Jun 302012
 

Comparing the historical sizes of national economies is extremely challenging. This post relies on data from Gapminder which has attempted to do this for all the countries in the world for the period since 1800. Gapminder’s approach relies on first obtaining for each country historical population size and Gross Domestic Product per capita (GDPpc; for more details, see Standard of living in Mexico since 1800: some international comparisons) and then multiplying these to obtain the GDP. To obtain historical measures of population and GDPpc, Gapminder relies on quantitative and qualitative data from hundreds of official and unofficial documents and a number of carefully documented assumptions. In some cases they admit that some of their numbers for years before 1900 are essentially well-educated “guesstimates”. [Full details are given in the pdf file “Documentation for GDP per capita by purchasing power parities".]

Though the Gapminder data have limitations, they are about the best source for comparing the GDP growth of Mexico since 1800 with that of other large economies. The Gapminder GDPpc data are adjusted for inflation by using constant 2005 US dollars. They are also based on Purchasing Power Parity (PPP) which measures total goods and services produced by an economy independent of exchange rates.

During the 19th century Mexico’s total GDP grew at a relatively unimpressive 1.3% per year, which was only about 0.5% above population growth. In 1800, Mexico’s estimated GDP was just over $6 billion, ranking it second in the Americas. Though this was almost nine times the GDP of Canada, and 3.6 times that of Brazil, it was less than that of Nigeria and half that of the USA. China had by far the largest GDP in 1800 at about $290 billion, more than three times the GDP of second place India, over seven times that of Japan and the large European countries (France, Germany and the UK) and over 20 times that of the USA. The table below shows the estimated GDP levels from 1800 to 1900 for some of the world’s current largest economies.

Estimated total GDP of large economies, 1800 to 1900

(GDP in billions of constant 2005 US dollars based on Purchasing Power Parity)

Country1800182018701900Growth/yr, 1800-1900
Brazil1.72.47.010.31.8%
Canada0.71.19.323.13.6%
China286.9328.8279.1320.90.1%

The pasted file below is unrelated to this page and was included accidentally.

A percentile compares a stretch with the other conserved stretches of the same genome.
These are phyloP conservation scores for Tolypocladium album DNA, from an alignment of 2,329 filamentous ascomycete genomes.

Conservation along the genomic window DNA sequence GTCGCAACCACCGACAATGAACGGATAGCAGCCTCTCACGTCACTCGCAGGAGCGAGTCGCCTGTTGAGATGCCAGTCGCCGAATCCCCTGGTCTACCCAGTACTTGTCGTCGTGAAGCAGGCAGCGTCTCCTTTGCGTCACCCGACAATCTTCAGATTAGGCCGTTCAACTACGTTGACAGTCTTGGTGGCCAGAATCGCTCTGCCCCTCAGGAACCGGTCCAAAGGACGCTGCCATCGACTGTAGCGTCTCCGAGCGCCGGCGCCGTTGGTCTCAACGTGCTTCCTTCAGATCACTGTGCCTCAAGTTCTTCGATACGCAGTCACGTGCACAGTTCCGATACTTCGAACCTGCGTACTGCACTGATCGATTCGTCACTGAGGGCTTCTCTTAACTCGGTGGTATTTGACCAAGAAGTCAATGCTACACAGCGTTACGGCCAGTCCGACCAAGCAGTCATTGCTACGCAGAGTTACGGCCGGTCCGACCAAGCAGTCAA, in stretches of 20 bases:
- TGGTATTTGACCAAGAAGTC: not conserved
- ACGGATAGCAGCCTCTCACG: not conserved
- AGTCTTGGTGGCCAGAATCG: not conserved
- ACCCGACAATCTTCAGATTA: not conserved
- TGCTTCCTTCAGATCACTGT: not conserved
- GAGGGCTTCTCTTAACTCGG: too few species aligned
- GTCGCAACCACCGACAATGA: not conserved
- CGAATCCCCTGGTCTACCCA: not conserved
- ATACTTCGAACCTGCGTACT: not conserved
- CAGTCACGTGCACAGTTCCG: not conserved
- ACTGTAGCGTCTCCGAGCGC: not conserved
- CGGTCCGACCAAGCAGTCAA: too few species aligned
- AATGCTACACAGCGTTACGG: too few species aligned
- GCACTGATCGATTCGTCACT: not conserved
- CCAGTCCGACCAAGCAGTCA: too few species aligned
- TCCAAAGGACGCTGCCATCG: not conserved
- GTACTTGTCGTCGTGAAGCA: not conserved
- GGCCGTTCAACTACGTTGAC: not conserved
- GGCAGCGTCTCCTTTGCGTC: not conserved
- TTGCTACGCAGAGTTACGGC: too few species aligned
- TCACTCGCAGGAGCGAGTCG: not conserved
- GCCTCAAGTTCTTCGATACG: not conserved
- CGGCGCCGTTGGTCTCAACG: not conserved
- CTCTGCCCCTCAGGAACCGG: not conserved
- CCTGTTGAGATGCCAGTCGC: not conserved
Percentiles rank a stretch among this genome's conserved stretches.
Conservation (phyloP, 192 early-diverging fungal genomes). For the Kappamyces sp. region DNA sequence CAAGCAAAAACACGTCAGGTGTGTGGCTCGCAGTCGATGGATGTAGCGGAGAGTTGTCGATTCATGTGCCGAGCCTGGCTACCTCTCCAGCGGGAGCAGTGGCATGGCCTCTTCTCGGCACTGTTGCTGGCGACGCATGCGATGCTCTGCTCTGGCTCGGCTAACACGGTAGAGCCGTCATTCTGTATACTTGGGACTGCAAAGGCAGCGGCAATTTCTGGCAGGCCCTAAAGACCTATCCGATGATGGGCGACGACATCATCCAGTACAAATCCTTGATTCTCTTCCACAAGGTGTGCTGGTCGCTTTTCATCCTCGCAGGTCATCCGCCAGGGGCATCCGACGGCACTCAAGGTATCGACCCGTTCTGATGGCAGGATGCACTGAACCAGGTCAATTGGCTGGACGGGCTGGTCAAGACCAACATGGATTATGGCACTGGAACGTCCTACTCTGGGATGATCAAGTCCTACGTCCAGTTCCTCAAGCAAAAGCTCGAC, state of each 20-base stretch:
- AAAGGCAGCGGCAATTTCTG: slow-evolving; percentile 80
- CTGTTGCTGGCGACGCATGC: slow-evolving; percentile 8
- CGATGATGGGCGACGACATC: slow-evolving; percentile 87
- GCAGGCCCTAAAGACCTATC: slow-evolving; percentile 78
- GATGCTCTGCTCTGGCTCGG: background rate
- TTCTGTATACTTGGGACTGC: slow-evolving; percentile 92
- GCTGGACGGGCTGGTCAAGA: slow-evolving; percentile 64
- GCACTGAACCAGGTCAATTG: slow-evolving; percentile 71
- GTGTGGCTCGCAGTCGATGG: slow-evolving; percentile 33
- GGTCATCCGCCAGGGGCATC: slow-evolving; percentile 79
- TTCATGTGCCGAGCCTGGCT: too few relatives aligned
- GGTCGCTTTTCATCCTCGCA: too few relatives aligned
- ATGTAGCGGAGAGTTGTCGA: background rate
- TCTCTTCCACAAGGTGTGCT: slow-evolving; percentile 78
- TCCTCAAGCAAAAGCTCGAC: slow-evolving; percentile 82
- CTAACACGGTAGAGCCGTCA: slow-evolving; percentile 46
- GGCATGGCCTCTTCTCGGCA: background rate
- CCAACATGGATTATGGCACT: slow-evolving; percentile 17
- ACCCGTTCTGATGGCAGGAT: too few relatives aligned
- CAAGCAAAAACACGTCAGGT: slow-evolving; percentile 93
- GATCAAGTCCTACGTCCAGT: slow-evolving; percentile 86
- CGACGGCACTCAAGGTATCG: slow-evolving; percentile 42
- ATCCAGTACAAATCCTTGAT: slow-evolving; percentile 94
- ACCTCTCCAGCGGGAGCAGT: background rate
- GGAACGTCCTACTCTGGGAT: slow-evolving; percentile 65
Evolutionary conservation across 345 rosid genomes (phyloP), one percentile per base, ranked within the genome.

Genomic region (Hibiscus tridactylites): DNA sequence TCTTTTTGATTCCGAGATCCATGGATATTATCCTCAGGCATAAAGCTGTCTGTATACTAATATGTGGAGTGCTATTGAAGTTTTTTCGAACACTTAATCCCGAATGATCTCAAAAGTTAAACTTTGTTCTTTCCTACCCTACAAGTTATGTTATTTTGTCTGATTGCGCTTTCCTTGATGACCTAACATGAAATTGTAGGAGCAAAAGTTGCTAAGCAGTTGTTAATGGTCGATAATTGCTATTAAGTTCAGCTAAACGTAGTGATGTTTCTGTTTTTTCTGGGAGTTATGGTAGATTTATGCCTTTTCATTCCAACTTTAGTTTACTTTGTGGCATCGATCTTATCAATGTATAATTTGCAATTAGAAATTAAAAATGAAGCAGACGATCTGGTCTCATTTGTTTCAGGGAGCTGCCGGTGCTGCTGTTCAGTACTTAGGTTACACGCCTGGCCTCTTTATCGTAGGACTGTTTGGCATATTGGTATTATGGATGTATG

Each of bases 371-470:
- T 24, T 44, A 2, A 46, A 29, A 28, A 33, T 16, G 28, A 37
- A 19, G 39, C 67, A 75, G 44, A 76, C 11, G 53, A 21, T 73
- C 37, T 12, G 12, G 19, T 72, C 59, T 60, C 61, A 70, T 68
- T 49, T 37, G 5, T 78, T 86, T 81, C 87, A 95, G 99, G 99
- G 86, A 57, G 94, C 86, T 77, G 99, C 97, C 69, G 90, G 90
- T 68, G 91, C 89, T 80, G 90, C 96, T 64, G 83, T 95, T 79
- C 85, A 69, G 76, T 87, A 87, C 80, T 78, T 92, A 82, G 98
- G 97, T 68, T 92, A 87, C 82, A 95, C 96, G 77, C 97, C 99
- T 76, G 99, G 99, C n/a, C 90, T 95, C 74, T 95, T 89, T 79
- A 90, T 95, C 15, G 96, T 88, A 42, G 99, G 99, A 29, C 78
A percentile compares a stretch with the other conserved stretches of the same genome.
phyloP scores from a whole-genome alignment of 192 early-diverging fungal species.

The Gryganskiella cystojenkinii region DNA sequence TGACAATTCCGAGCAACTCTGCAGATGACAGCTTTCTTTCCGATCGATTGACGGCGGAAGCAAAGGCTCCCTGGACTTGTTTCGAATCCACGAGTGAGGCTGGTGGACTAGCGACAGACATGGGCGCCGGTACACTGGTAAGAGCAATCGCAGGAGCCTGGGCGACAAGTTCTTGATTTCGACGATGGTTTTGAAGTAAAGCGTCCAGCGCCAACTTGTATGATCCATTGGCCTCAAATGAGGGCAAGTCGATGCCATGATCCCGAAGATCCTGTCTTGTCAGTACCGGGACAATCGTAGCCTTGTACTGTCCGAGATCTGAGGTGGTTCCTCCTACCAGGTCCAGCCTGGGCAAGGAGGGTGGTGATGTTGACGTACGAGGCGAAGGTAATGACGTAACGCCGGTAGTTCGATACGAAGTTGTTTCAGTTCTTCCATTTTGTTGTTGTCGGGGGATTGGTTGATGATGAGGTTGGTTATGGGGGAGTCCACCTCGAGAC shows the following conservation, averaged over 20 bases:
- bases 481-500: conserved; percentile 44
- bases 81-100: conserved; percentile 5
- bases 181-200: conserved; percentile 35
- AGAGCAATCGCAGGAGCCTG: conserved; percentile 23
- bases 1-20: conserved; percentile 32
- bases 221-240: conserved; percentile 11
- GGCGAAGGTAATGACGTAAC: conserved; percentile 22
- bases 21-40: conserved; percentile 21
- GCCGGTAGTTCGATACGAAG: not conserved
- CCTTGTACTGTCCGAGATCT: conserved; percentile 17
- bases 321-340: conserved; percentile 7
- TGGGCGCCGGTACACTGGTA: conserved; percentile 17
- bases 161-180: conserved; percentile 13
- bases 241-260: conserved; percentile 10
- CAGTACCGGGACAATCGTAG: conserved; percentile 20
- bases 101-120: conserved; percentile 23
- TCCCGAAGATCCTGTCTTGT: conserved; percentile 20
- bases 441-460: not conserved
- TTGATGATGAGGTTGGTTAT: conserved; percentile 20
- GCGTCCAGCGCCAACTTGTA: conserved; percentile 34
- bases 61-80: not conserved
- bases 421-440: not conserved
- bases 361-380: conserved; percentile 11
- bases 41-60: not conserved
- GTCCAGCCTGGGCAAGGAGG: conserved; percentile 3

France38.447.1113.5167.31.5%
Germany36.048.5113.2254.72.0%
India91.098.2118.8nana
Indonesia8.39.316.026.31.2%
Italy23.629.344.671.61.1%
Japan31.133.639.676.60.9%
MEXICO6.17.39.123.31.3%
Russia25.626.2nanana
UK34.945.4151.3240.12.0%
USA12.720.1261.3506.03.8%

From 1800 to 1820, just before gaining independence, the Mexican economy grew to $7.3 billion at a sluggish rate of about 0.9% per year. In contrast, Canada and the USA expanded at around 2.3% per year while Brazil’s GDP went up about 1.9% per year. Germany, France, UK and Italy grew at roughly 1.0% to 1.5% per year. The major Asian countries–China, India, Japan and Indonesia–only managed 0.4% to 0.7% per year. The Russian economy essentially stagnated during the 20 year period. China maintained the top position with over three times the GDP of India and over six times those of the large European economies.

By 1870, Mexico’s GDP had inched up over $9 billion growing rather slowly at just over 0.4% per year since 1820; this was slower than the population growth rate. While Mexico’s growth rate was better than the three biggest Asian economies, it severely lagged behind its northern neighbors which grew very rapidly based on industrialization and immigration. Canada’s economy expanded by an impressive 4.4% per year and edged past Mexico. The USA did almost as well at 4.2% per year to move into second place behind China, which declined by a surprising 0.3% per year over the fifty year period. (In China both GDPpc and population declined from 1820 to 1870.)